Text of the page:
Masa Kogure doesn’t need very detailed introduction.This award winning social entrepreneur and philanthropist is well known for his innovative organisation, Table for Two’s work. Table For Two is an international group based out of Japan which works to curb obesity in the developed world at the same time works to eliminate the problem of hunger in developing countries especially in Africa . Unlike other organisations which mostly transfers donations to combat malnutrition, Table for Two not just provides the necessary funds from the developed world but also works to promote better health and nutrition on both sides of ‘the table’.
Table for Two partners with over 500 partners(mostly restaurants) in various countries like Japan,US,UK,Italy,Switzerland,South Korea,Taiwan and Hong Kong. In these countries various partners like the corporate cafeterias, university dining halls, governments and restaurants. These partners serve healthy and balanced meals to their clients and then transfers certain amount of money for every meal which is the value of the excess calories to Table for Two. The last we checked Table for Two has served about 58,103,408 meals to children.These meals are served to children in countries like China,Malawi, Ethiopia,Uganda and Rwanda. Table for Two’s options of donating are sold across various convenience stores in Japan.
Masa who used to be an engineer and a consultant with Mckinsey has been recognized and awarded worldwide for his work. He has been awarded the ‘Asian Social entrepreneur of the year’ in 2013.His efforts are recognized by esteemed Schwab Foundation for Social entrepreneurship and by Forbes as one of the youngest philanthropists. Masa has also authored a book on social entrepreneurship called- ‘Connecting the world with Twenty Yen’. This book is very popular in Japan and is considered as a guide by lot of people who want to work in social sector. Below is our inspiring chat with Masa:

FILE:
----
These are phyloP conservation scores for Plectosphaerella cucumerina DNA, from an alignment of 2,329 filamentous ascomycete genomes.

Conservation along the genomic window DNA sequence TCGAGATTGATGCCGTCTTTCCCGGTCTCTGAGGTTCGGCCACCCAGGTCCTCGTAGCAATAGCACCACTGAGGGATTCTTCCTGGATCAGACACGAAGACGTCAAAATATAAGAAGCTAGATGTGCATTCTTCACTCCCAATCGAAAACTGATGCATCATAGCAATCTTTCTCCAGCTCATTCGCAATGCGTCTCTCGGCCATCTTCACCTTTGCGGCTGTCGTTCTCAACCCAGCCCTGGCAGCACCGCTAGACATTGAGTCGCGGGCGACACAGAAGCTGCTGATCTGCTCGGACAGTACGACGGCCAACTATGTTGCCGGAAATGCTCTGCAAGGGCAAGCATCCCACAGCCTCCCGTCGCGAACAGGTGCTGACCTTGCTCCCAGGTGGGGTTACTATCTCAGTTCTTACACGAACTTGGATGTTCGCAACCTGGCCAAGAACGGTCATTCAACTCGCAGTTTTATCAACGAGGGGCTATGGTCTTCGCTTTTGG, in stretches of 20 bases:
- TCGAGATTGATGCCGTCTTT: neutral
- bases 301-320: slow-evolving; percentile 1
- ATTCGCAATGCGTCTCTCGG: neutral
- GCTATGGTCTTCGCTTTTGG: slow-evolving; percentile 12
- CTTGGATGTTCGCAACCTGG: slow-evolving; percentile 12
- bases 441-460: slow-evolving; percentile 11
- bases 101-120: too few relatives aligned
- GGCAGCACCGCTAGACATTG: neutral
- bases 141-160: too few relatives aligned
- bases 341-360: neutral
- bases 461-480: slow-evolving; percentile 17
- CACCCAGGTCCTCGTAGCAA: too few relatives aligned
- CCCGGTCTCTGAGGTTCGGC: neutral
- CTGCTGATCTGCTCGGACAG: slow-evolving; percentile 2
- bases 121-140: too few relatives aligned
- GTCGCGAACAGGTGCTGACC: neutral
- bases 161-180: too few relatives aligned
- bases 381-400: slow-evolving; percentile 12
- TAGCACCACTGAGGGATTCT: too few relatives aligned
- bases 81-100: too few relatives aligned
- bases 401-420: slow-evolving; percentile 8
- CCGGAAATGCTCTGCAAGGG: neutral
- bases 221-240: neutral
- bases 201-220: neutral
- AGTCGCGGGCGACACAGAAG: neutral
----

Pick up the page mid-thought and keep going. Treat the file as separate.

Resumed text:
1.What inspired you to start ‘Table for Two’ and how did you go by developing the organisation?
The original concept was born during the regional conference of the World Economic Forum in 2007 where one of the sessions was discussing the solution of the world hunger while another was discussing the obesity. During the break, a group of people from the two sessions met and discovered that underlining causes of two opposing issues the same. The group eventually developed the concept of transferring calories. As for myself, I have always wanted to use my business skills and experience gained through working in the private sector to something meaningful and good for the world. So when I found out about the concept, I immediately got fascinated by it, and determined to turn it into social business myself. I also felt that we need organization to start the business and make it sustainable.
2.What are the factors that led ‘Table for Two’ to grow so exponentially across the world?
Win-Win: One does good for oneself and for another less fortunate
Simple: One for one concept
Easy: No implementing and running cost for participating companies.
3.How did you educate the people in Japan about your organization and what has been the impact of your work in Japan?
Probably people see our organization and myself as a pioneer in the sector. We are the first organization whose members have work experience in the private sector, and which runs a social program as business. After the success of ours, many social business have been initiated by young talented people coming from the private sector.
4.Can you tell us something about your book, “Connecting the world with twenty yen”?
It is now regarded as a bible book for those who wish to start social businesses, particularly youths. It is also widely read by business professionals who are in charge of corporate social responsibilities.
5.What has been your biggest learning in your journey at ‘Table for Two’?
Being passionate about what you do; it attracts other passionate, skillful and capable people who will support and help your organization.
6.How do you cope when going gets tough?
I always ask for help and not to try solve everything by myself.